Wednesday, September 28, 2005


There are times when the news flowing in from all over stubbornly refuses to cohere, but simply creates an over-all atmosphere of unease. I found today’s reading particularly odd and unpleasant. Here are some highlights, comments welcome:

Ottawa: The hearing of two of "Ottawa’s finest" who have been accused of abuse of authority resumes today. Protester Paul Smith had been wrongfully arrested at a demonstration, and then, going limp, was Tasered by the cops while on the ground and handcuffed. The local "complaints procedure" folks found the cops not guilty of anything, and indeed stated that the use of Tasers was justified as a "pain compliance" technique. Smith managed to get the provincial oversight body, the Ontario Civilian Commission on Police Services, to undertake a rare review, based upon a videotape of the event.

It appears that the police were also videotaping the same incident, but the camerawoman, RCMP constable Sylvie Nault, somehow turned off the camera for the exact period in which the Tasering took place. She claimed that she had been repositioning herself, and besides, she hadn’t seen any Tasering. The other video showed the Tasering, all right, into Smith as he lay on the ground, limp and handcuffed.

Police Chief Vincent Bevan, meanwhile, wants to purchase between 40 and 60 new Tasers for his blue team, at a cost of $1,500 each. In his words, "I would like to see more Tasers...We've trained our members at a high level, the deployment we have used with Tasers up until now has been very good and very reliable and I think there are situations in our experience where it has avoided the need to go to the use of deadly force." He says his department will "revisit" its policies depending upon the outcome of the OCCOPS hearing.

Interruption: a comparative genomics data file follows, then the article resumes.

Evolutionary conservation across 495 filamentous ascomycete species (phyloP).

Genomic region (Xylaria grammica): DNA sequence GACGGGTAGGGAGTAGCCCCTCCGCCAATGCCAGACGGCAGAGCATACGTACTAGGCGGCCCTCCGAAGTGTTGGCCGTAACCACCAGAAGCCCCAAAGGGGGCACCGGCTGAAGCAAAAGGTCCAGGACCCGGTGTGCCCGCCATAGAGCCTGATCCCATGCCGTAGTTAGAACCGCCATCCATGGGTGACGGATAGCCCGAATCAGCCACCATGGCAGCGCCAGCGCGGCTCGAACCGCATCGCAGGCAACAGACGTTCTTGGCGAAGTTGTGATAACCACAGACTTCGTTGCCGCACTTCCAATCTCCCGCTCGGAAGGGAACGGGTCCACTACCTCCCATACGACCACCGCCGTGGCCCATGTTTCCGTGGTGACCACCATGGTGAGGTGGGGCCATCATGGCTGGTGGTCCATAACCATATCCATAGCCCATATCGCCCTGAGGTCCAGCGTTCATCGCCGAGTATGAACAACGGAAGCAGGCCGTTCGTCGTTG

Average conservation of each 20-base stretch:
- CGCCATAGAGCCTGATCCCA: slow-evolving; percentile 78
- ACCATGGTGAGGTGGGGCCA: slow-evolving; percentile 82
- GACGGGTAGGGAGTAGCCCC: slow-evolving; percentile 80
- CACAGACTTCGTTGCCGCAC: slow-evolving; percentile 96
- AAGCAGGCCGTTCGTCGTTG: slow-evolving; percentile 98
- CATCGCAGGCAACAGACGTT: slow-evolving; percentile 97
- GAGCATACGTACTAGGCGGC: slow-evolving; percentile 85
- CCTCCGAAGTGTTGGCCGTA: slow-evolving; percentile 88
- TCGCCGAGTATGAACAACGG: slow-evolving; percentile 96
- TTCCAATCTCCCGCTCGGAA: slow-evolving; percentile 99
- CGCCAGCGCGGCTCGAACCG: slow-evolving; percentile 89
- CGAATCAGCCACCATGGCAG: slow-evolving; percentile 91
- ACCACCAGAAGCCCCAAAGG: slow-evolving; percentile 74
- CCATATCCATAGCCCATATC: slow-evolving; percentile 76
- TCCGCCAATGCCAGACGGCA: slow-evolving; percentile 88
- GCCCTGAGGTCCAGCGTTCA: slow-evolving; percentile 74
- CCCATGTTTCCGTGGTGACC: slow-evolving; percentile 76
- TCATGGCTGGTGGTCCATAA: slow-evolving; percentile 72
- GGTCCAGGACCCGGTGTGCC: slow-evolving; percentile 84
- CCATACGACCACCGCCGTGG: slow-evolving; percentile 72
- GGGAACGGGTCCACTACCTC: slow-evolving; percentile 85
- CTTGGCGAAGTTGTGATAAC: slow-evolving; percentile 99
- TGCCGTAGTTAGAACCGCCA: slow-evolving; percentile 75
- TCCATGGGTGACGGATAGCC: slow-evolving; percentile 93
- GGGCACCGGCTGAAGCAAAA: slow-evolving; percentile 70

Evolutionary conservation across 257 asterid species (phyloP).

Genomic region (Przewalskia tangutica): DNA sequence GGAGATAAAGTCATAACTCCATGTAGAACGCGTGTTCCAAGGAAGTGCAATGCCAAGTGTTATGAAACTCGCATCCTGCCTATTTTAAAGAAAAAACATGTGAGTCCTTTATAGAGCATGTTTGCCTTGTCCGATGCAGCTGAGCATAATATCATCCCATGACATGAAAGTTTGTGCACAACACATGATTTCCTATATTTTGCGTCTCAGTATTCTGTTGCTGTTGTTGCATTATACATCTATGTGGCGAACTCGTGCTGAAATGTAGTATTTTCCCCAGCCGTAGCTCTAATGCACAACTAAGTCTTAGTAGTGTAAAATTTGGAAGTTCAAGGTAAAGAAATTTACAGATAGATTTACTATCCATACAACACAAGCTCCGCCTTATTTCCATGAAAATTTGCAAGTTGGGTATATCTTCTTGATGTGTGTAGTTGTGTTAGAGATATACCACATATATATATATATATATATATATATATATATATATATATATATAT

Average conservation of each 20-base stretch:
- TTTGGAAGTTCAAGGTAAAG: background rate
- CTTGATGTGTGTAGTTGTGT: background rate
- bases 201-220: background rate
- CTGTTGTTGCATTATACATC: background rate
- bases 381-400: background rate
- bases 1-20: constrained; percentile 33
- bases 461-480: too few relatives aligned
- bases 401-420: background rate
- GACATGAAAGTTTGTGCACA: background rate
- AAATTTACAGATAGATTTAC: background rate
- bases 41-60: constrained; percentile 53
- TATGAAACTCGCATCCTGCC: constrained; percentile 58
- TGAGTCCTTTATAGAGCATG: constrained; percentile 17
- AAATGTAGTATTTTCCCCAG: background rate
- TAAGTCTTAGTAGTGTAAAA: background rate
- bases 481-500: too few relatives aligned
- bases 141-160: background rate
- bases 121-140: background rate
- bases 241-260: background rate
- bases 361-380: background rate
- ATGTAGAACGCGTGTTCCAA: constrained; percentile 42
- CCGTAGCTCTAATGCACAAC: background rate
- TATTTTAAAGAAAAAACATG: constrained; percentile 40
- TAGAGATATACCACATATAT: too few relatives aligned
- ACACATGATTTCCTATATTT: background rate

Courts drive reluctant governments; likewise complaints hearings, it seems, drive police policy-making.

Harrisburg, Pennsylvania: The never-ending US monkey trials continue. Parents have reacted to a local school board that wants so-called "intelligent design" taught alongside the theory of evolution in the science curriculum. The former is a non-verifiable, non-falsifiable assertion that in no way can be regarded as science, but it's the approved code these days for the "man walked with dinosaurs" crowd.

It's at times like this that I get a particular laugh out of sweeping judgements about "Islamic fundamentalism." The US, almost unnoticed, it seems, by anyone, is a militant Christian fundamentalist nation, nearly half of whose population believes that our forebears were hunted by T-Rex after being pitched out of the Garden. No less than the President of the United States has stated that "both sides" of the "debate" should be taught alongside each other.

Whatever happens in this trial, the monkeys have already won.

Rejecting a lawsuit, Ontario's Court of Appeal has held, by a 3-2 margin, that Hamilton police acted appropriately when they created a photo lineup comprised of one Aboriginal (a suspect in ten bank robberies) and eleven non-Aboriginals. New evidence showed that most of these crimes had been committed by someone else. He was subsequently convicted of one of the robberies, spent 20 months in jail, and then was acquitted of that one on appeal.

Let's see, now...Rodney King is our man; let's put him in a line-up with a bunch of white folks and add Al Jolson to show our lack of bias. Think we'll get a positive ID?

New Orleans: Reports of "savagery" in New Orleans during the flooding, gleefully reported by many a right-wing blogger complete with its racist sub-text, turn out to be, well, "overblown."